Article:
03/30/2017 in: Arts & Culture
Women in SC
03/23/2017 in: Arts & Culture
03/16/2017 in: Education
A pioneer in grassroots citizenship education, Septima Clark was called the ‘‘Mother of the Civil Rights Movement’’ by Martin Luther King. Clark was born in Charleston, South Carolina in 1898, daughter of a laundrywoman and a former slave. She became a teacher on Johns Island, leader of workshops at Highlander Folk School in Tennessee, and founder of “citizenship schools” throughout the South. Septima Clark, civil rights activist, developed the concept of “citizenship schools.”
03/09/2017 in: Arts & Culture
03/02/2017 in: Arts & Culture
Frances Ravenel Smythe Edmunds achieved national recognition as an advocate for historic preservation. She graduated from the College of Charleston in 1939. In 1947, she founded the Historic Charleston Foundation and served as Director. In 1971, she received the Louise DuPont Crowninshield Award. President Carter appointed her to the National Advisory Council on Historic Preservation.
02/09/2017 in: Education
Marian Wright Edelman is founder and President of the Children's Defense Fund, the nation’s strongest advocacy group for children and families. Born in 1939 in Bennettsville, South Carolina, she attended Spelman College and Yale Law School. In the sixties, she was active in the civil rights movement in Mississippi and worked with Martin Luther King and Robert Kennedy to assist poor people.
10/04/2016 in: Arts & Culture
Susan Pringle Frost dedicated her life to making sure that Charleston’s historic architectural beauty would be preserved. Born in Charleston to wealthy parents in 1873, she lived in the Miles Brewton House on King Street. When her family’s fortune dwindled, Frost got a job as a stenographer. Working for architect Bradford Lee Gilbert, she discovered she had a taste for historic architecture. Later as a U.S. District Court stenographer, she became interested in the women’s suffrage movement.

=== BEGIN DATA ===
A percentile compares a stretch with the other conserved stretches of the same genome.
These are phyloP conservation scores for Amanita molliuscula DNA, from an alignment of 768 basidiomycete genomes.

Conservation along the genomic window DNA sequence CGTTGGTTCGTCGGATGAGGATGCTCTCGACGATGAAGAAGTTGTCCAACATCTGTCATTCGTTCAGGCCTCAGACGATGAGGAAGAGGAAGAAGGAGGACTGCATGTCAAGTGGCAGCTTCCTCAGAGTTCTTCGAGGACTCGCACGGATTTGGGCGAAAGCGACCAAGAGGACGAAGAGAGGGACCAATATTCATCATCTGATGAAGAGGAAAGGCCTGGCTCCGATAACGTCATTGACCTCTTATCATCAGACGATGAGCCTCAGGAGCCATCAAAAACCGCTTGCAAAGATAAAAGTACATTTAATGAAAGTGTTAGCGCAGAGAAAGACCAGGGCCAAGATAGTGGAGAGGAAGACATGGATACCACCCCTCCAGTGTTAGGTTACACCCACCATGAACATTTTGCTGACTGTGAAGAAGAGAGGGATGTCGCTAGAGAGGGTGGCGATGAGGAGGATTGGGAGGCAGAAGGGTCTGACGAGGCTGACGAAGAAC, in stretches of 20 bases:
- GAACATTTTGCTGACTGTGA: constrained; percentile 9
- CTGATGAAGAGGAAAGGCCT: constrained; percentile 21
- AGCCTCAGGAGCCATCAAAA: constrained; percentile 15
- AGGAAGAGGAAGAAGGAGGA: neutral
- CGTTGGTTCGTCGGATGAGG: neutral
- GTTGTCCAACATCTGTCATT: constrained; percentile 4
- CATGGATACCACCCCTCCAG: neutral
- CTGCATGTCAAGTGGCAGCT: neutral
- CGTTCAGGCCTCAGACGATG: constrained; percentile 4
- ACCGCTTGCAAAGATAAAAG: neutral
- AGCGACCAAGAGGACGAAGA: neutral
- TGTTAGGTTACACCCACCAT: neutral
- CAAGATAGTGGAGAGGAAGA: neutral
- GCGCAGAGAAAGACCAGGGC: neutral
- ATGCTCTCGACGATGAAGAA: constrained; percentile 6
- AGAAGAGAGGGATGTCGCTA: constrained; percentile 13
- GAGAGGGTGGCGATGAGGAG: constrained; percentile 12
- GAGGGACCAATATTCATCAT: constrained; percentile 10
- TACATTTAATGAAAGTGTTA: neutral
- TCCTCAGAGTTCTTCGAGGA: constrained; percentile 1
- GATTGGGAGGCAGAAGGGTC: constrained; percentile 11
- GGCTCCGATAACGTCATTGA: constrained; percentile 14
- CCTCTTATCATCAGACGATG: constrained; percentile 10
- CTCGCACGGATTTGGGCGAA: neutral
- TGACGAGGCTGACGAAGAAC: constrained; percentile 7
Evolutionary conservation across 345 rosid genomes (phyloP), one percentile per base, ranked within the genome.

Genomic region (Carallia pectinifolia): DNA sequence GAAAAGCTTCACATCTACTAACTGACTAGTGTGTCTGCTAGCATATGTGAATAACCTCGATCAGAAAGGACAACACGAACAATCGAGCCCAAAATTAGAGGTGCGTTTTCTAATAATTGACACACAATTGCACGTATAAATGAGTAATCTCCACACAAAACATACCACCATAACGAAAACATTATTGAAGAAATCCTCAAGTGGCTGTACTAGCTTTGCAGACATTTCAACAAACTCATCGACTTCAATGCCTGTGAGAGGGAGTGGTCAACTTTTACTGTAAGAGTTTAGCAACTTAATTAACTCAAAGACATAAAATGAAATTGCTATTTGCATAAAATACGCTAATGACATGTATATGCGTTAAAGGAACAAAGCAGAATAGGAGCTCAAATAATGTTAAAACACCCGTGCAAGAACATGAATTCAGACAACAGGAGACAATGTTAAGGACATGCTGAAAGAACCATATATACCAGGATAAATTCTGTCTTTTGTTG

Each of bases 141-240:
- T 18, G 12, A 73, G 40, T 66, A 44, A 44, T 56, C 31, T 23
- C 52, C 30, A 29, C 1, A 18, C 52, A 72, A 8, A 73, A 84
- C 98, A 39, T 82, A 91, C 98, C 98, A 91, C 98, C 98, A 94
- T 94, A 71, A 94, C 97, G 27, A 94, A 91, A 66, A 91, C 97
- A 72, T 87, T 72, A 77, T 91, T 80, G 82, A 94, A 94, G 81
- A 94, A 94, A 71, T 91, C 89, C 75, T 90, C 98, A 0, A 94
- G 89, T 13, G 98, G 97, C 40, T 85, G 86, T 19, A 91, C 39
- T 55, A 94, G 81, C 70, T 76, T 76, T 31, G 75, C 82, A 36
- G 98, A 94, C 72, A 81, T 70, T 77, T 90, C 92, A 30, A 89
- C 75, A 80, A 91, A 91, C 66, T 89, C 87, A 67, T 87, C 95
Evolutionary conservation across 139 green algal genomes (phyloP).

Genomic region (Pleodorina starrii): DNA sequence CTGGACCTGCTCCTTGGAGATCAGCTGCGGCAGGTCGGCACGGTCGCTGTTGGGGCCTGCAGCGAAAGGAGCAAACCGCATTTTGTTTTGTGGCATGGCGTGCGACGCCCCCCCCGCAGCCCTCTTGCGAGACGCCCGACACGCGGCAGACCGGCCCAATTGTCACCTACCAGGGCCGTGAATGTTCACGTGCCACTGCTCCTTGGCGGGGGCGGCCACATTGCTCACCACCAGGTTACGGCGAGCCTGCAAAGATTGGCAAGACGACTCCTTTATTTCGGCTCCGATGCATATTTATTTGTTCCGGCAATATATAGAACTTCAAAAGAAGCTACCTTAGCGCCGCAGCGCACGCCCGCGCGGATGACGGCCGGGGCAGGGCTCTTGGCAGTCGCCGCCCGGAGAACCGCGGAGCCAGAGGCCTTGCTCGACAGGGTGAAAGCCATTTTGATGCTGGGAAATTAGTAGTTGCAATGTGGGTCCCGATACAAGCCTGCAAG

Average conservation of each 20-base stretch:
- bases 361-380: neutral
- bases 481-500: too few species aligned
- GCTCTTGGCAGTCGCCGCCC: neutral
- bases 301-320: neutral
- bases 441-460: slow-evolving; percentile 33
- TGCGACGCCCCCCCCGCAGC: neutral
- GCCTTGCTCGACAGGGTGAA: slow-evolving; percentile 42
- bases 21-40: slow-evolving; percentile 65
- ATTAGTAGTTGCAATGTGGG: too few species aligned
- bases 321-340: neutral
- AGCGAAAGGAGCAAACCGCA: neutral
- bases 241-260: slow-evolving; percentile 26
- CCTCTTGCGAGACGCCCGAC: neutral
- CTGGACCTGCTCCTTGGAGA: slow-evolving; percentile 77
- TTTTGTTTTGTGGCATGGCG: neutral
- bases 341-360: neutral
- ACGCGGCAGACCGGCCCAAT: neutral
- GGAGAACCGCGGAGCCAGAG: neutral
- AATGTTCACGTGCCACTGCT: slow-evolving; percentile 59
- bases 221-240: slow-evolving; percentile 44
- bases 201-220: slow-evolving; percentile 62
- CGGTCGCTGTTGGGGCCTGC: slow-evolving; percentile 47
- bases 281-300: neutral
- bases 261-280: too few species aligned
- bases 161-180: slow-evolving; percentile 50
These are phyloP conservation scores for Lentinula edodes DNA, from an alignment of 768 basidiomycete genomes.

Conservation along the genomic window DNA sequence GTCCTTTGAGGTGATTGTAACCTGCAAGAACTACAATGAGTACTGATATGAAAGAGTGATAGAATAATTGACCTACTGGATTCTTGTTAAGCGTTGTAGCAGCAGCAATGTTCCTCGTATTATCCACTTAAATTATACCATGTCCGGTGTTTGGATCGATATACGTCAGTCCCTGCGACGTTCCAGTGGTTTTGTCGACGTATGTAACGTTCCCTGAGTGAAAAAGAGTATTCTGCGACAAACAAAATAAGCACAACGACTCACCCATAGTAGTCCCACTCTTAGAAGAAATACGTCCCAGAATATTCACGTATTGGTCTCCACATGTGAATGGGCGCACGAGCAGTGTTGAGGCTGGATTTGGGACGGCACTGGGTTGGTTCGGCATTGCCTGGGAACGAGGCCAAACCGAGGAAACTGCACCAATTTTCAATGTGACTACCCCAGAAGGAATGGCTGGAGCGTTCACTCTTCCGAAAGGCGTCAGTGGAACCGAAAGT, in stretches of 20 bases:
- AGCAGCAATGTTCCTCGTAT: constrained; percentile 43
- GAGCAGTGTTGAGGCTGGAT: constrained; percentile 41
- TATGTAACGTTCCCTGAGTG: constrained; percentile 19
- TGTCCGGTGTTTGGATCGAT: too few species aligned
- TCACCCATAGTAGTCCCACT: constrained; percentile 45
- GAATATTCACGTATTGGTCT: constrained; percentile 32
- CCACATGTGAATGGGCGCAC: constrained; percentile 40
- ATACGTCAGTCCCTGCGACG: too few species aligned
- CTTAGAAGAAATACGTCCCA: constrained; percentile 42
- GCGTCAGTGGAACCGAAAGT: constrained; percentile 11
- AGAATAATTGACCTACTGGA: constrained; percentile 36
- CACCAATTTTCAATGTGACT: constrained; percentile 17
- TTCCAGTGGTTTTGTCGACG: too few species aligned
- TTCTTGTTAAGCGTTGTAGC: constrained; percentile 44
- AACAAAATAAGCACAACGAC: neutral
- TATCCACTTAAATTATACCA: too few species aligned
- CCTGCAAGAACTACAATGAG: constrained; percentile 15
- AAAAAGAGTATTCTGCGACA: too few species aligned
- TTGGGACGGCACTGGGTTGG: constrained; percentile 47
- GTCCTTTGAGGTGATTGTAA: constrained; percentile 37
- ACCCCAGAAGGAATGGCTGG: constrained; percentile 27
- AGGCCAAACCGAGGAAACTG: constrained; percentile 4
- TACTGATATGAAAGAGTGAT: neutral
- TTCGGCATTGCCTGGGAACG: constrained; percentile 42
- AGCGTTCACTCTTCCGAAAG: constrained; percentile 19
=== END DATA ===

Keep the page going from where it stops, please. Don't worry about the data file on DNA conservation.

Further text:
10/04/2016 in: Business & Economy
Darla Moore was born and raised near Lake City, South Carolina, growing up on the family cotton, soybean and tobacco farm. After graduating from Lake City High School, she attended the University of South Carolina to study political science, later working for the Republican National Committee in Washington. In 1982, Moore gained her MBA from George Washington University and moved to New York City where she became become one of the most successful and highest paid women in the banking industry. She was the first woman featured on the cover of Fortune Magazine, and was listed as one of For
01/11/2016 in: Health
By J. Johnson
This episode is about Maude Callen (1898 -- 1990), a Nurse-Midwife, who singlehandedly brought health care to rural Pineville, S.C. and the surrounding area of Berkeley County in the early 1920s, continuing to the 1970s. The episode will tell how she delivered some 800 babies, and trained some 400 women as midwives in depressing, treacherous conditions. Many share their memories of Maude Callen and the invaluable medical service she provided as nurse and doctor to thousands in this low income area of South Carolina for generations.
01/11/2016 in: Education
By J. Johnson
This profile will show how Mary Jane McLeod Bethune, born to poor cotton farmers in Mayesville, SC, would brilliantly start a school of her own with just $1.50, which became an internationally recognized university. Dr. Bethune influenced important African-American Political leaders of the day, created a “Black Cabinet”, and was an advisor to several U.S. Presidents, among them, President Franklin D. Roosevelt.
The profile will also feature interviews with: